Hot Flashes May Cost Nearly $14 Billion Annually


As women enter menopause, hot flashes are one of the most common symptoms, and they are a real nuisance. Hot flashes keep you up at night, they can be embarrassing, they are uncomfortable, unpleasant, and unpredictable. But what isn’t talked about or even realized is the enormous impact they have on women in the workforce – until now.


A new paper published online in the journal Menopause released August investigates a very simple question: What is the cost of not treating hot flashes.


Researcher Philip Sarrel, MD and colleagues studied over half a million women who either worked for Fortune 500 companies or who were the dependents of people who worked for those companies between 1999 and 2011.


Group A consisted of 252,273 women treated for hot flashes; Group B consisted of the same number of women who were not treated for hot flashes. Ninety-five percent of the women were between the ages of 45 and 54 years. The women were matched for age, race, income, marital status and region of the country. They were tracked for a 12 month window of time if they had a code for VMS or vasomotor symptoms – a medical term for hot flashes, and it was noted it the women were being treated for their hot flashes. The form of treatment was not noted.


The investigators wanted to know if and how often the women came back to their doctors over the next 12 months. Here is what they found.


The quarter of a million women who were not treated for their hot flashes came back to their doctor’s offices for reasons both related to hot flashes and for other reasons approximately 1.5 million more times than the women whose hot flashes were being treated.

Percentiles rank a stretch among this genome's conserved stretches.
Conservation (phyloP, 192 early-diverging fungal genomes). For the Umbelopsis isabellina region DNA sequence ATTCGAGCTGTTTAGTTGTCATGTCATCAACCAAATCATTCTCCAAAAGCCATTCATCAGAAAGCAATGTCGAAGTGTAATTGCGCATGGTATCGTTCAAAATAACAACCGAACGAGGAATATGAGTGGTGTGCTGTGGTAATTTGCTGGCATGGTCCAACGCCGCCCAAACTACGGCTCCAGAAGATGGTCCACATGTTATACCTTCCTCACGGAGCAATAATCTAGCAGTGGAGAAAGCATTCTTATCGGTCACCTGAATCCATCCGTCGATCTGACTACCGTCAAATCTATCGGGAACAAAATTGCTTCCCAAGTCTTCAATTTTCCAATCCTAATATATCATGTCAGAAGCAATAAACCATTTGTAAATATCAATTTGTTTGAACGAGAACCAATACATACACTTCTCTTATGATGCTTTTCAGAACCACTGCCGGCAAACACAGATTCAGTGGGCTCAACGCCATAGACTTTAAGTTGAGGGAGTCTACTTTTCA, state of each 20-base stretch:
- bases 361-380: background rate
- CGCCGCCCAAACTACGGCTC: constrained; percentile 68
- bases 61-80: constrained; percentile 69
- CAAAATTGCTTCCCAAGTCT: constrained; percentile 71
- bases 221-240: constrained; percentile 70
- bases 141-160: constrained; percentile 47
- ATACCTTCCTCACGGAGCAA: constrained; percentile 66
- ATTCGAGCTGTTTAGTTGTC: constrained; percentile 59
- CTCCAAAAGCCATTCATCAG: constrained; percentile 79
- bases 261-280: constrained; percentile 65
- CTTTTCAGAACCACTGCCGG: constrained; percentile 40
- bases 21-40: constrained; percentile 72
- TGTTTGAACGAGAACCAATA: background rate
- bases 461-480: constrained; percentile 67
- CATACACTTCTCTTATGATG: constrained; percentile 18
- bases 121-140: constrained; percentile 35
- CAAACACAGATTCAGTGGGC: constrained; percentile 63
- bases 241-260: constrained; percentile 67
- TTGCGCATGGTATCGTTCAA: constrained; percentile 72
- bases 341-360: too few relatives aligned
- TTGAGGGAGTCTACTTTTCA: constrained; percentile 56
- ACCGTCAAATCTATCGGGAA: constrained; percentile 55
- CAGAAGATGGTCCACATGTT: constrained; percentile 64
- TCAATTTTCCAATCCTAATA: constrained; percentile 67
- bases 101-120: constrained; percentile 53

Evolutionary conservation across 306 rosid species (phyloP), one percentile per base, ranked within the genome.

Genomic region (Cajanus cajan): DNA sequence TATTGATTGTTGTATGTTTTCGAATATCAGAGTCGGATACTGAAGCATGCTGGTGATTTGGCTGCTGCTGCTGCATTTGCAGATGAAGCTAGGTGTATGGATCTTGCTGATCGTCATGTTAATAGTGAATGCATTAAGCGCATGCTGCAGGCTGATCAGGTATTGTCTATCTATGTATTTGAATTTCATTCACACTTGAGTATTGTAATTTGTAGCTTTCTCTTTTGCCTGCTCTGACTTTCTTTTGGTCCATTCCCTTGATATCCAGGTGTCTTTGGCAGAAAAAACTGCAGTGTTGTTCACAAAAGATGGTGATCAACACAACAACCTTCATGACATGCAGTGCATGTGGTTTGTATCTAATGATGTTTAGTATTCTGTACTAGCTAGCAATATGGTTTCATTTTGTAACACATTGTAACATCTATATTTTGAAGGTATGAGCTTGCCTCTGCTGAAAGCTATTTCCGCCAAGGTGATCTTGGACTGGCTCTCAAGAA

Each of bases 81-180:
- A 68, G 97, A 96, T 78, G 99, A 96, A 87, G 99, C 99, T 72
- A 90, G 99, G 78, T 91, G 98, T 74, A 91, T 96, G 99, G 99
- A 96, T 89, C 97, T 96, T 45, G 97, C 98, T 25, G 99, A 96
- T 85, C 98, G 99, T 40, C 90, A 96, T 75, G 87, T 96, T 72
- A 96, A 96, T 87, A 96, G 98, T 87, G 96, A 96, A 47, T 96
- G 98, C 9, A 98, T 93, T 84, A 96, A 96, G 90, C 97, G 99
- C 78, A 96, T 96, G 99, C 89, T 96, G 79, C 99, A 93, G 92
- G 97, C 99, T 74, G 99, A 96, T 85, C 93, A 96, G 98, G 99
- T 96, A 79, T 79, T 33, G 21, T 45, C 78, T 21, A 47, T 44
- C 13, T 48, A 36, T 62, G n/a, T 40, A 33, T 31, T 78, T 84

The estimated cost of these visits based on insurance claims was $339,559,458 greater for the women whose hot flashes were not being treated than the women whose hot flashes were being treated.


There are at least 9 million women in the United States with hot flashes that affect their ability to function, which is 36 times the quarter of a million women included in this study. Extrapolating the costs, the total impact of not treating hot flashes would come to a staggering $14 Billion.


Claims for work loss and workers compensation adds $27,668,410 in one year. If you multiply this number by 36 it is almost another billion dollars.


Today there are approximately 70 million women in the workforce who comprise about half the people working.


All of this means that not treating hot flashes is far more than a nuisance. It is a major source of losing women from the workforce and a major addition to the cost of healthcare.

This paper titled “Incremental direct and indirect costs of untreated vasomotor symptoms” will be available via the Publish Ahead of Print section of the Menopause journal’s Web site on Wednesday August 27, 2014 by 9 am Eastern Standard Time.

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